Break the Pattern of Chain Letter Annoyances

Most of us have received those annoying chain letters. These letters ask us to send copies to all of our friends and if we don’t either we will be cursed or better the love of our lives will call immediately.

Chain letters were first copied by hand and then given out to various people. Next, they were sent out via fax machines and after that email accounts were used. Now the new “it” exchange for chain letters is text messages and the message boards of Web sites like myspace.com or thefacebook.com.

“I hate chain letters, what’s worse is now I have to pay for people to send them to me,” said Olivia Dielf, a marketing major at Florida A&M. “Because I don’t have a text messages on my cellular phone plan I have to pay ten cents for every message. I keep telling my friends not to send them but they do anyway.”

According to Snopes.com, the origin of chain letters remains a mystery, but Daniel W. VanArsdale recorded the first full-fledged chain letter in 1888 — if we go by the modern definition of chain letters. The evolution of chain letters probably began when writers would take down cures for aliments. The cures were copied and passed on to loved ones. Peddlers and fortune tellers also sold these letters.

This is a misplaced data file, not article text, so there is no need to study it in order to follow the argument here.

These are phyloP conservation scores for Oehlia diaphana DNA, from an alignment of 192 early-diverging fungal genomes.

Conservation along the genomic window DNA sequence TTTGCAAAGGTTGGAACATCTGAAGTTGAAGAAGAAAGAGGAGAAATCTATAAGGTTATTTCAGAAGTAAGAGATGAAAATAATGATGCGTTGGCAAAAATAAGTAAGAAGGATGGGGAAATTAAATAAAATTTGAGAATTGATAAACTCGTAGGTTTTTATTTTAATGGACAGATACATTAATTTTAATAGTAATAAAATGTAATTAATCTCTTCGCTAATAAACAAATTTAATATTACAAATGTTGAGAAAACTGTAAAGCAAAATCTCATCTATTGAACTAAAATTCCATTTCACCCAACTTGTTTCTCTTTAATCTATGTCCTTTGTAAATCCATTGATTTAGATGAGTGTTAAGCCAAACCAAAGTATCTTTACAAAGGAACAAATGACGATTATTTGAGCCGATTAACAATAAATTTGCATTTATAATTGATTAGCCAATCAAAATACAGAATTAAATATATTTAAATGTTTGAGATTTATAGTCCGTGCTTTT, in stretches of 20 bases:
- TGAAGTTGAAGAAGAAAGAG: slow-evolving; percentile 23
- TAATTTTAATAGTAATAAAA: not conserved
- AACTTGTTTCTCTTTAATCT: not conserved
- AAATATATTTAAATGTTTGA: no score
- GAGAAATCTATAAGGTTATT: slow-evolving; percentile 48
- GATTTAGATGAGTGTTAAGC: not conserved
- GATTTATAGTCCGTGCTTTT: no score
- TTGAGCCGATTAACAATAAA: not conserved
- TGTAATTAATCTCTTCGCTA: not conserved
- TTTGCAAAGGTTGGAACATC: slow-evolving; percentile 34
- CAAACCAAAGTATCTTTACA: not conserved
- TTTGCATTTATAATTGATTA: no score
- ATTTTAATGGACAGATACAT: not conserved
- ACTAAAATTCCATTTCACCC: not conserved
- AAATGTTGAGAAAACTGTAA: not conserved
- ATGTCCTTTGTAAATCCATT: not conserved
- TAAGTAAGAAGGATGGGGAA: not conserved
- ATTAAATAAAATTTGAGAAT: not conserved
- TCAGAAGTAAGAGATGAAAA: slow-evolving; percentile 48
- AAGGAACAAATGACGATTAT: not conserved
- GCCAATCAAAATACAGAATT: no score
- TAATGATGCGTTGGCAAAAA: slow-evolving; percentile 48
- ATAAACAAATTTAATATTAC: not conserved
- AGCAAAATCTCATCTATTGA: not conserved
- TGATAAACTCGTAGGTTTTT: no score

If you have had an e-mail address for over a year, chances are you’ve received several chain letters. Most chain letters are fairly harmless, but new high-tech ones are using sad stories to get money out of unsuspecting people.

“I receive chain letters all the time. I get the ones with the missing children or if you email to so many people Microsoft is going to send you a check,” said Asif Mohammed, a computer information systems major at Florida A&M. “You’ll be surprised how many people fall for it. I always check online to see if it’s a myth [if it is] then I forward it to all the people who got sent it.”

There are also religious chain letters. Usually they are more positive than typical chain letters and don’t imply impending doom if you don’t pass it along.

“The religious ones are the worse,” said Micki Wright, a senior exchange student at Stanford, “It’s like just because it says God in it-it’s not a chain letter. It’s still a chain letter. They guilt you into passing them on by using your religion against you.”

“It’s people like me who continue to pass them on,” said Wright. “I only halfway believe them. I just can’t chance it.”

If you receive a chain letter and want to know if it’s legitimate or not, Web sites like Hoazbusters.ciac.org and Snopes.com will demystify it for you.